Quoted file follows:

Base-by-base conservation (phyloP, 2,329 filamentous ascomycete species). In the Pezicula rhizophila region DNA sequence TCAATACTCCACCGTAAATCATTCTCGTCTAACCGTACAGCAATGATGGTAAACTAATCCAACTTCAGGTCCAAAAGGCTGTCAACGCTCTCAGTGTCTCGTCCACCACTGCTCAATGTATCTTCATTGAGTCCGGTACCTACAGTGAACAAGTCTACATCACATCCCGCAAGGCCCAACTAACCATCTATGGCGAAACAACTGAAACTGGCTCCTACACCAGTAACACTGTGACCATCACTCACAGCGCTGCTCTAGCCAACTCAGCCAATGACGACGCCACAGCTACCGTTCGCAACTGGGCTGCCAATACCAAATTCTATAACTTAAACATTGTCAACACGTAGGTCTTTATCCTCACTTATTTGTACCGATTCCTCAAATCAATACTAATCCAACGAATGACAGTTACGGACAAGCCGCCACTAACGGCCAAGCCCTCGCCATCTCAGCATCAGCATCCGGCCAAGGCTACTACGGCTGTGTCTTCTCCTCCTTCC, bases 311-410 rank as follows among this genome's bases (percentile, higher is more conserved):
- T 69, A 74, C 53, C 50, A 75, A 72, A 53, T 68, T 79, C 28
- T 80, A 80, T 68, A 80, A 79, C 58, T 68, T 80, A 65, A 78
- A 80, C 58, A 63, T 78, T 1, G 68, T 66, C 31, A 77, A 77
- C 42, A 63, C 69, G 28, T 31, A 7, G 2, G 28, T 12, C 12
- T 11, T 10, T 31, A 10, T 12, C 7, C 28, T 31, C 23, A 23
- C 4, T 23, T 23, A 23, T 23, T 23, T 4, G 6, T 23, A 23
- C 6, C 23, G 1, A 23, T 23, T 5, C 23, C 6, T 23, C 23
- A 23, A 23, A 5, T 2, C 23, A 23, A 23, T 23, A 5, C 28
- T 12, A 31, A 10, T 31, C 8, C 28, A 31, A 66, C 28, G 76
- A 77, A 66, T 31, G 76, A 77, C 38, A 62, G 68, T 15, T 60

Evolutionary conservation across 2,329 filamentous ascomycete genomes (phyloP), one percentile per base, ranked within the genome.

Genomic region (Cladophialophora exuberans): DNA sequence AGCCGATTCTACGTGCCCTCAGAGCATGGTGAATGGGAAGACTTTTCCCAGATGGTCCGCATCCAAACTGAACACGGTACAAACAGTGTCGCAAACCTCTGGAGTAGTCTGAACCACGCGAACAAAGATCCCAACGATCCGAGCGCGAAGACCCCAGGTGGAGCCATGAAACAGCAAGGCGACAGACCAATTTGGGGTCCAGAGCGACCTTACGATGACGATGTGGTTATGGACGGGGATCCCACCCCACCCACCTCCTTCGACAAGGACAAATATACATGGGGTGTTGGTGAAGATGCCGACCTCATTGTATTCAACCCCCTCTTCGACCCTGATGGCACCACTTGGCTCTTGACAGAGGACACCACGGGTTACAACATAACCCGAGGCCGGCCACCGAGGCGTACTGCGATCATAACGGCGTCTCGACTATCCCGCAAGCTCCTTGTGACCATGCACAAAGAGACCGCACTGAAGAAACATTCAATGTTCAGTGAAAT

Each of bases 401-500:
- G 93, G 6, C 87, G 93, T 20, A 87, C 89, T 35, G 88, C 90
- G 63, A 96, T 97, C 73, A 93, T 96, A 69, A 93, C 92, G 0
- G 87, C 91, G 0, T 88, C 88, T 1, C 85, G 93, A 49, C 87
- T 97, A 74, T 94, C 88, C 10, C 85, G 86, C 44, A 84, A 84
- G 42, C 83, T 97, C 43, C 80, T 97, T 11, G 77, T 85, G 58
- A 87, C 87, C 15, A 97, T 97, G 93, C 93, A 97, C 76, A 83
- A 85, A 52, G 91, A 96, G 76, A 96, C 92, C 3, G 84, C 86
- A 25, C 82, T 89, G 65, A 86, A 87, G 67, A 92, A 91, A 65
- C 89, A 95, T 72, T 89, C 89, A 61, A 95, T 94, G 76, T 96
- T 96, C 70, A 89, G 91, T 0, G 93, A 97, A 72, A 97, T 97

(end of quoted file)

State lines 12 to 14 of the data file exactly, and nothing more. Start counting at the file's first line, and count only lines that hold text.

Evolutionary conservation across 2,329 filamentous ascomycete genomes (phyloP), one percentile per base, ranked within the genome.

Genomic region (Cladophialophora exuberans): DNA sequence AGCCGATTCTACGTGCCCTCAGAGCATGGTGAATGGGAAGACTTTTCCCAGATGGTCCGCATCCAAACTGAACACGGTACAAACAGTGTCGCAAACCTCTGGAGTAGTCTGAACCACGCGAACAAAGATCCCAACGATCCGAGCGCGAAGACCCCAGGTGGAGCCATGAAACAGCAAGGCGACAGACCAATTTGGGGTCCAGAGCGACCTTACGATGACGATGTGGTTATGGACGGGGATCCCACCCCACCCACCTCCTTCGACAAGGACAAATATACATGGGGTGTTGGTGAAGATGCCGACCTCATTGTATTCAACCCCCTCTTCGACCCTGATGGCACCACTTGGCTCTTGACAGAGGACACCACGGGTTACAACATAACCCGAGGCCGGCCACCGAGGCGTACTGCGATCATAACGGCGTCTCGACTATCCCGCAAGCTCCTTGTGACCATGCACAAAGAGACCGCACTGAAGAAACATTCAATGTTCAGTGAAAT

Each of bases 401-500: